Most if not all manufacturers of foods and food ingredients will claim that their product is safe and that it has been manufactured by a food safety-controlled process. After all, how can one assure foods or food ingredients are safe if the production method used to make them, is not controlled? To help food (ingredient) manufacturers developing processes that are supposedly intrinsically safe, standards have been developed, not just for end products but also for manufacturing processes, process design and equipment specification.
That’s, however, where the uniformity ends: the food industry is riddled with a multitude of standards, every single one of them presuming to offer optimal solutions for manufacturers’ many food safety challenges. While these standards are supposed to make food production life easier, we’ve seen businesses in the food industry struggling with these standards; aiming to do the right thing and buying equipment with all the right certificates (and often too many certificates) but having it connected so poorly that the benefits of hygienically designed equipment are lost on poorly designed interconnecting pipework.
Aiming to make our mark in the food industry, Prove Engineering committed to EHEDG-guidelines 2 years ago. Although our clients have benefitted from them, EHEDG-guidelines are quite top-level and are often lacking practical handles for hygienic engineering and an integrated hygienic process design methodology. Some of the players in the food manufacturing industry, from equipment suppliers and food process engineering contractors, have decided to unite themselves in HDN, the hygienic design network. HDN does not compete with EHEDG; instead, it adopts EHEDG-guidelines and, issues practical guidelines and – depending on the application – prescribes standardised equipment and piping for integrated hygienic food production process design.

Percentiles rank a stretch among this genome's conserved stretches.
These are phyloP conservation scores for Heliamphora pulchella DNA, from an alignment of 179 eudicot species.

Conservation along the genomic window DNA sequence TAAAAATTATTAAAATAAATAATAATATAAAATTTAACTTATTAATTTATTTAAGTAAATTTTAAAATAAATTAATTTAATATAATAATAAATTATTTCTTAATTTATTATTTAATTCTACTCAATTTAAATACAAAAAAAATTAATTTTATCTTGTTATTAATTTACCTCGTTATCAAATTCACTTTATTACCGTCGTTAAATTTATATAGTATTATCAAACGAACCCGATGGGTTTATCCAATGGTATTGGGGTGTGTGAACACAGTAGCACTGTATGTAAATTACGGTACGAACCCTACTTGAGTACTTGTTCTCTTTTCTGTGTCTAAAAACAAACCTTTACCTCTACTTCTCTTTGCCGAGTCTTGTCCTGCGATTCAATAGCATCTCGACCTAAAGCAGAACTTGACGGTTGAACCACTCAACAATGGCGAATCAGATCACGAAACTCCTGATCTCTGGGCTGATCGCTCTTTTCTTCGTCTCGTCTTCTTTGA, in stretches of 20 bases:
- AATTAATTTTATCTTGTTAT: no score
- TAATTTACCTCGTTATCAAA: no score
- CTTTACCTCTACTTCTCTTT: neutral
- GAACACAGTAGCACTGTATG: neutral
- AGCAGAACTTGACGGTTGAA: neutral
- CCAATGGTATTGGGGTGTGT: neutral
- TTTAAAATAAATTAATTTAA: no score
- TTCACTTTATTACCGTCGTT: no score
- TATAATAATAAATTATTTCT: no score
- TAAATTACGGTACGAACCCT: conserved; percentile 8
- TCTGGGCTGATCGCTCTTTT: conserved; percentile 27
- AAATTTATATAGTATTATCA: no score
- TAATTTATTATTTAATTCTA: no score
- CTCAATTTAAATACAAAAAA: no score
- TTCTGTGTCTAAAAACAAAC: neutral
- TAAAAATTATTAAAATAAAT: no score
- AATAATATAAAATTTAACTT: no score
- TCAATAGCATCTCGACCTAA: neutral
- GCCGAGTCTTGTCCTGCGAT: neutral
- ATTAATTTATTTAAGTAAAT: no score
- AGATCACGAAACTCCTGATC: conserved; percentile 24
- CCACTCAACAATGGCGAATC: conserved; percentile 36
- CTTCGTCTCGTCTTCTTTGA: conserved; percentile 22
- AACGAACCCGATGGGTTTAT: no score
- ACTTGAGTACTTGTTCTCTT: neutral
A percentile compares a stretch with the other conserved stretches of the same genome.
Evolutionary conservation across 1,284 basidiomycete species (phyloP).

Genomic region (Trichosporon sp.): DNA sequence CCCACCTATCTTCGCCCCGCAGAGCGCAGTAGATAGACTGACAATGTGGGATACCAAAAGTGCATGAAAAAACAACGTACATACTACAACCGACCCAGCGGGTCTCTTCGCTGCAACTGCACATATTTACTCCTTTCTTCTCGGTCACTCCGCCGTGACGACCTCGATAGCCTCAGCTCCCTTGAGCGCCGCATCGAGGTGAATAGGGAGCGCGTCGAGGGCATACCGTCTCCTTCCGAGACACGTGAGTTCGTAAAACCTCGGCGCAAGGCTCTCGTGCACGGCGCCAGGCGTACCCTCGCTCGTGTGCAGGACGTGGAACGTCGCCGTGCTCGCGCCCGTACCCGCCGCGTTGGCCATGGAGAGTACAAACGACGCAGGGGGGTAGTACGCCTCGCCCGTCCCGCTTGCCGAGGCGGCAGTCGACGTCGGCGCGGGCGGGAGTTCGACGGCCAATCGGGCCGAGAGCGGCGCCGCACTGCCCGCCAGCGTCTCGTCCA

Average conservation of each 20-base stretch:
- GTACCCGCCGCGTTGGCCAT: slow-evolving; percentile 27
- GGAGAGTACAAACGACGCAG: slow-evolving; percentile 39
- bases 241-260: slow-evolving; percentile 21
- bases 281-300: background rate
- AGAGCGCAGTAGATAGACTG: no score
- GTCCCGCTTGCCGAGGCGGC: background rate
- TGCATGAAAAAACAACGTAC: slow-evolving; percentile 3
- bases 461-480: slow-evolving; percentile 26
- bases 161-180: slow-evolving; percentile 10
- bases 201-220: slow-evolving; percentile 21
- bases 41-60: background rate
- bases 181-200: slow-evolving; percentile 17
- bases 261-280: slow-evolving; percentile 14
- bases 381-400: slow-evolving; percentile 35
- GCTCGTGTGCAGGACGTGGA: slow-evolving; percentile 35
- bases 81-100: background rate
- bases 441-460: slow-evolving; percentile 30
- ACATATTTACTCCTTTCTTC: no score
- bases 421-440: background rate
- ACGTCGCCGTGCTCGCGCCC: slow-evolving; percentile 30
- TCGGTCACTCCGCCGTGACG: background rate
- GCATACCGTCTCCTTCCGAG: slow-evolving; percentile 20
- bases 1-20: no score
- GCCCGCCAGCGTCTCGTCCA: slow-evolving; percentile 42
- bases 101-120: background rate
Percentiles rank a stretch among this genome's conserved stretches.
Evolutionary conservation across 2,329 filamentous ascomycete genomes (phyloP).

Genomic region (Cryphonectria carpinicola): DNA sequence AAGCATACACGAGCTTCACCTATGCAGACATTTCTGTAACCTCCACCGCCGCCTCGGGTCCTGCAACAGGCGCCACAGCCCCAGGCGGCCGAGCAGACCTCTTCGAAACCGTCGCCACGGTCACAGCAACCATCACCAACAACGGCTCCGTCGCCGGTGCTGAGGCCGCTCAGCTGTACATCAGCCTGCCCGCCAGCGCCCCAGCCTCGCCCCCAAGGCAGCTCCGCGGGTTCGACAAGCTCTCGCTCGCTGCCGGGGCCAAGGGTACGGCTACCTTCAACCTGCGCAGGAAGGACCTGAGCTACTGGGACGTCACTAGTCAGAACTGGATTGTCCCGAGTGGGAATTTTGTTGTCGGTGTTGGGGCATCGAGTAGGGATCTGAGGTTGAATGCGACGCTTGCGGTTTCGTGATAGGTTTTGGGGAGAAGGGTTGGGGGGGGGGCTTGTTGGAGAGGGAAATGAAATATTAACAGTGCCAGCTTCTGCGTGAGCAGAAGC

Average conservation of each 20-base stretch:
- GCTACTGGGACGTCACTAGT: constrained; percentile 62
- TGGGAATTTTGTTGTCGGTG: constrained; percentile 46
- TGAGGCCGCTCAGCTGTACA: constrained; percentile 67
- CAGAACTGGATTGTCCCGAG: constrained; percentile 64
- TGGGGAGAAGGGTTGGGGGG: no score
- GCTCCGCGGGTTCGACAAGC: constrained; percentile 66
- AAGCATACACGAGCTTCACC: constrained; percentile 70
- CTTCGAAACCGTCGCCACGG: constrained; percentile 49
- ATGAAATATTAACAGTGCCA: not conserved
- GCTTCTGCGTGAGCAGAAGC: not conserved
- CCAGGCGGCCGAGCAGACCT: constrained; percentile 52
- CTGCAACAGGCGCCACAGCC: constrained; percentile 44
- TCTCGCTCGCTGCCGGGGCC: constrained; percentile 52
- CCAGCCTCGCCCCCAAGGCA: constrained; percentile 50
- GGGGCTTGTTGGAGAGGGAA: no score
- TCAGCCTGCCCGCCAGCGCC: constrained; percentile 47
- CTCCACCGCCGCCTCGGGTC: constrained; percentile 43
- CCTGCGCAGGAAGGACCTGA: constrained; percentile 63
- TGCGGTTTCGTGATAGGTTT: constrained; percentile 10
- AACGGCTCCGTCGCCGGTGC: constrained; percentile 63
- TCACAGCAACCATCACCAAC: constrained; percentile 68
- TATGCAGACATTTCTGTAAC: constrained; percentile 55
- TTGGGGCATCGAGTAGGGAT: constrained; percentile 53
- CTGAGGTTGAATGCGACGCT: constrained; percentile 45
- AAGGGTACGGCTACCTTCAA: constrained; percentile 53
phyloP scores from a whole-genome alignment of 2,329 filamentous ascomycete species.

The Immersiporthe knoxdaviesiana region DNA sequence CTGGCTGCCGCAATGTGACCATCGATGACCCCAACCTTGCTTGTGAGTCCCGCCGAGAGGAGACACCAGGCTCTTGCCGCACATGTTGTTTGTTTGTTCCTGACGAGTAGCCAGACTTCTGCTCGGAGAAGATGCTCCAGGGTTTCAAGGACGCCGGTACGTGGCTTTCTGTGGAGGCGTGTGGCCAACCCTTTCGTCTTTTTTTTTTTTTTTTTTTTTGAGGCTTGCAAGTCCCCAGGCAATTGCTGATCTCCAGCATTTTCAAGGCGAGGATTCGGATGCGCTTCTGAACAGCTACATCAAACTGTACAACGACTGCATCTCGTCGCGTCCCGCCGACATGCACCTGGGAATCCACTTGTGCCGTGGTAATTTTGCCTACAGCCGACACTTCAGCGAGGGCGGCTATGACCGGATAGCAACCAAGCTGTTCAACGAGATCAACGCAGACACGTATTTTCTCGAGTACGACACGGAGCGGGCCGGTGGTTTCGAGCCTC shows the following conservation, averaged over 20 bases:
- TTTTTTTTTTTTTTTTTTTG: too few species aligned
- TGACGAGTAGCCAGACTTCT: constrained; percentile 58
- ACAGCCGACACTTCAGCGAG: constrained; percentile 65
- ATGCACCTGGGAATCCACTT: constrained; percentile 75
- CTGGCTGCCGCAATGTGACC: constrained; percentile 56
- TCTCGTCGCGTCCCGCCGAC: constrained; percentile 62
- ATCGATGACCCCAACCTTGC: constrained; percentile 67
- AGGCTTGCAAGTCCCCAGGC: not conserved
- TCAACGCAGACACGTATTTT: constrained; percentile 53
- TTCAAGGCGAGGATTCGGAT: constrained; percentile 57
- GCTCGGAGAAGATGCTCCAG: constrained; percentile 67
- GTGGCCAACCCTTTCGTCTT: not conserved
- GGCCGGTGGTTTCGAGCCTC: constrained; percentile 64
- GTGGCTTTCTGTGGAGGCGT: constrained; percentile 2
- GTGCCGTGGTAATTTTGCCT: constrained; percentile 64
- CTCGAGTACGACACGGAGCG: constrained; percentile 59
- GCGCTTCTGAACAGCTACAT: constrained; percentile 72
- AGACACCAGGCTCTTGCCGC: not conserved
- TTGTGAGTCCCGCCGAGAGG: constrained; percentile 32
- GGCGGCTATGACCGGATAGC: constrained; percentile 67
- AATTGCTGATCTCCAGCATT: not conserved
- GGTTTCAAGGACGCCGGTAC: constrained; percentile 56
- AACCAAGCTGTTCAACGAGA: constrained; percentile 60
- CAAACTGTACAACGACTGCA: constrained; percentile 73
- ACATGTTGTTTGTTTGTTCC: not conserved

Favouring hands-on over top-level guidelines, we decided to participate in this HDN-network at the end of last year. To mark the occasion, Elwin has followed a 5-day course in hygienic process design at HDN in January and has passed the concluding exam, making Prove Engineering a certified member of the Hygienic Design Network.